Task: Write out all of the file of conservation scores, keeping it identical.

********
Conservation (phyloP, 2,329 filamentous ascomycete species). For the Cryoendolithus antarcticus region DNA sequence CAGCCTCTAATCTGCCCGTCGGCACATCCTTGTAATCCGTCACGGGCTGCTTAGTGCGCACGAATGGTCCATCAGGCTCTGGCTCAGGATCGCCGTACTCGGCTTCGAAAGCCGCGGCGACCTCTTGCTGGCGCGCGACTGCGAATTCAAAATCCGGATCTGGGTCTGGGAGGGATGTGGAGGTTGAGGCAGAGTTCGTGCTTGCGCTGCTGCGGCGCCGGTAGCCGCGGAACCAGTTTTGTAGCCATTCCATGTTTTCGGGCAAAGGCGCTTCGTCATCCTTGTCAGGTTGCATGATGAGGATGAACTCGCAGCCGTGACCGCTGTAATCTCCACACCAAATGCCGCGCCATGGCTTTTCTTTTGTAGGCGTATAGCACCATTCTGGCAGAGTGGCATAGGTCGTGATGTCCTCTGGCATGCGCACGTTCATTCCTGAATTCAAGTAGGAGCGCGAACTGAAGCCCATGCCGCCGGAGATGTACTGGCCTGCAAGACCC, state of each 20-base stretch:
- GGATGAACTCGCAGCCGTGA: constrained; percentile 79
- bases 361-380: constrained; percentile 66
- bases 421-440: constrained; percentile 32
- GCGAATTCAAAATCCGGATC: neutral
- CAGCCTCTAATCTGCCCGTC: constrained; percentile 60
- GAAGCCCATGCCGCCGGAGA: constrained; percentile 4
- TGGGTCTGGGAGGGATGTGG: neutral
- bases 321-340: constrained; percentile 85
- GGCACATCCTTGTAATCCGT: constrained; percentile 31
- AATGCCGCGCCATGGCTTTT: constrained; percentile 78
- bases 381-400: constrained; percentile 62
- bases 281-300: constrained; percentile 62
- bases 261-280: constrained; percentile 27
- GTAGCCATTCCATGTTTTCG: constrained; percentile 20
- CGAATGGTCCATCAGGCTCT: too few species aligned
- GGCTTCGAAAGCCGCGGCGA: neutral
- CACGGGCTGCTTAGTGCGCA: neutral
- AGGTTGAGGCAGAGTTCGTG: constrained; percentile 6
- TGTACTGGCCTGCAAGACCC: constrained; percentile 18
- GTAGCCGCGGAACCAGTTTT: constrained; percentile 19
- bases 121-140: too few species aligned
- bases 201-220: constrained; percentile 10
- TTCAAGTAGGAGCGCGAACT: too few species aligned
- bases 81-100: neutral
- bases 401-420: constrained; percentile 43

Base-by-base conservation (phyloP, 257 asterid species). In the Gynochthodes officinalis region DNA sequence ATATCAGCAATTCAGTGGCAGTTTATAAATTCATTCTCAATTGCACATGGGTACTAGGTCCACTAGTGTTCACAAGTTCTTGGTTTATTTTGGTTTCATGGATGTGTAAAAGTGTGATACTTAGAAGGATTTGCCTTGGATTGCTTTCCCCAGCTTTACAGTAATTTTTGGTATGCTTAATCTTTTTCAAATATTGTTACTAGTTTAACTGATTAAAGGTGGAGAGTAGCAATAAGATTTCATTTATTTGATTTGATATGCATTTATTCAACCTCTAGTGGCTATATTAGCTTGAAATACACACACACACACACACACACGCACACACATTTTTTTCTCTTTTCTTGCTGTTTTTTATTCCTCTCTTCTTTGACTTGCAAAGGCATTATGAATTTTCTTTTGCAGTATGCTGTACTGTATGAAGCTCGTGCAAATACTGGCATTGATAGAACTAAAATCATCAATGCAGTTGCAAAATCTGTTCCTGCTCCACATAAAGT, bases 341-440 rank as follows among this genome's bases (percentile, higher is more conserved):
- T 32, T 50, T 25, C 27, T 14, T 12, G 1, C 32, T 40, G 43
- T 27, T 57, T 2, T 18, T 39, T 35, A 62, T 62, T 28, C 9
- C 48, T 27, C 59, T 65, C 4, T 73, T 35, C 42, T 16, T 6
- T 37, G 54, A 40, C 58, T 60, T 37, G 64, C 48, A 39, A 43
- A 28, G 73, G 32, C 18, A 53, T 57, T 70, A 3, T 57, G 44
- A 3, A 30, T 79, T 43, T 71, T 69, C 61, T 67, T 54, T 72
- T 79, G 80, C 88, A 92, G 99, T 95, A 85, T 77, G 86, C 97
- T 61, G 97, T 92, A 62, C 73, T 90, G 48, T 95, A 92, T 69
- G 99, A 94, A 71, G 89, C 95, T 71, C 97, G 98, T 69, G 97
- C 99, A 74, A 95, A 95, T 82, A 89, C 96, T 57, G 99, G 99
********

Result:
Conservation (phyloP, 2,329 filamentous ascomycete species). For the Cryoendolithus antarcticus region DNA sequence CAGCCTCTAATCTGCCCGTCGGCACATCCTTGTAATCCGTCACGGGCTGCTTAGTGCGCACGAATGGTCCATCAGGCTCTGGCTCAGGATCGCCGTACTCGGCTTCGAAAGCCGCGGCGACCTCTTGCTGGCGCGCGACTGCGAATTCAAAATCCGGATCTGGGTCTGGGAGGGATGTGGAGGTTGAGGCAGAGTTCGTGCTTGCGCTGCTGCGGCGCCGGTAGCCGCGGAACCAGTTTTGTAGCCATTCCATGTTTTCGGGCAAAGGCGCTTCGTCATCCTTGTCAGGTTGCATGATGAGGATGAACTCGCAGCCGTGACCGCTGTAATCTCCACACCAAATGCCGCGCCATGGCTTTTCTTTTGTAGGCGTATAGCACCATTCTGGCAGAGTGGCATAGGTCGTGATGTCCTCTGGCATGCGCACGTTCATTCCTGAATTCAAGTAGGAGCGCGAACTGAAGCCCATGCCGCCGGAGATGTACTGGCCTGCAAGACCC, state of each 20-base stretch:
- GGATGAACTCGCAGCCGTGA: constrained; percentile 79
- bases 361-380: constrained; percentile 66
- bases 421-440: constrained; percentile 32
- GCGAATTCAAAATCCGGATC: neutral
- CAGCCTCTAATCTGCCCGTC: constrained; percentile 60
- GAAGCCCATGCCGCCGGAGA: constrained; percentile 4
- TGGGTCTGGGAGGGATGTGG: neutral
- bases 321-340: constrained; percentile 85
- GGCACATCCTTGTAATCCGT: constrained; percentile 31
- AATGCCGCGCCATGGCTTTT: constrained; percentile 78
- bases 381-400: constrained; percentile 62
- bases 281-300: constrained; percentile 62
- bases 261-280: constrained; percentile 27
- GTAGCCATTCCATGTTTTCG: constrained; percentile 20
- CGAATGGTCCATCAGGCTCT: too few species aligned
- GGCTTCGAAAGCCGCGGCGA: neutral
- CACGGGCTGCTTAGTGCGCA: neutral
- AGGTTGAGGCAGAGTTCGTG: constrained; percentile 6
- TGTACTGGCCTGCAAGACCC: constrained; percentile 18
- GTAGCCGCGGAACCAGTTTT: constrained; percentile 19
- bases 121-140: too few species aligned
- bases 201-220: constrained; percentile 10
- TTCAAGTAGGAGCGCGAACT: too few species aligned
- bases 81-100: neutral
- bases 401-420: constrained; percentile 43

Base-by-base conservation (phyloP, 257 asterid species). In the Gynochthodes officinalis region DNA sequence ATATCAGCAATTCAGTGGCAGTTTATAAATTCATTCTCAATTGCACATGGGTACTAGGTCCACTAGTGTTCACAAGTTCTTGGTTTATTTTGGTTTCATGGATGTGTAAAAGTGTGATACTTAGAAGGATTTGCCTTGGATTGCTTTCCCCAGCTTTACAGTAATTTTTGGTATGCTTAATCTTTTTCAAATATTGTTACTAGTTTAACTGATTAAAGGTGGAGAGTAGCAATAAGATTTCATTTATTTGATTTGATATGCATTTATTCAACCTCTAGTGGCTATATTAGCTTGAAATACACACACACACACACACACACGCACACACATTTTTTTCTCTTTTCTTGCTGTTTTTTATTCCTCTCTTCTTTGACTTGCAAAGGCATTATGAATTTTCTTTTGCAGTATGCTGTACTGTATGAAGCTCGTGCAAATACTGGCATTGATAGAACTAAAATCATCAATGCAGTTGCAAAATCTGTTCCTGCTCCACATAAAGT, bases 341-440 rank as follows among this genome's bases (percentile, higher is more conserved):
- T 32, T 50, T 25, C 27, T 14, T 12, G 1, C 32, T 40, G 43
- T 27, T 57, T 2, T 18, T 39, T 35, A 62, T 62, T 28, C 9
- C 48, T 27, C 59, T 65, C 4, T 73, T 35, C 42, T 16, T 6
- T 37, G 54, A 40, C 58, T 60, T 37, G 64, C 48, A 39, A 43
- A 28, G 73, G 32, C 18, A 53, T 57, T 70, A 3, T 57, G 44
- A 3, A 30, T 79, T 43, T 71, T 69, C 61, T 67, T 54, T 72
- T 79, G 80, C 88, A 92, G 99, T 95, A 85, T 77, G 86, C 97
- T 61, G 97, T 92, A 62, C 73, T 90, G 48, T 95, A 92, T 69
- G 99, A 94, A 71, G 89, C 95, T 71, C 97, G 98, T 69, G 97
- C 99, A 74, A 95, A 95, T 82, A 89, C 96, T 57, G 99, G 99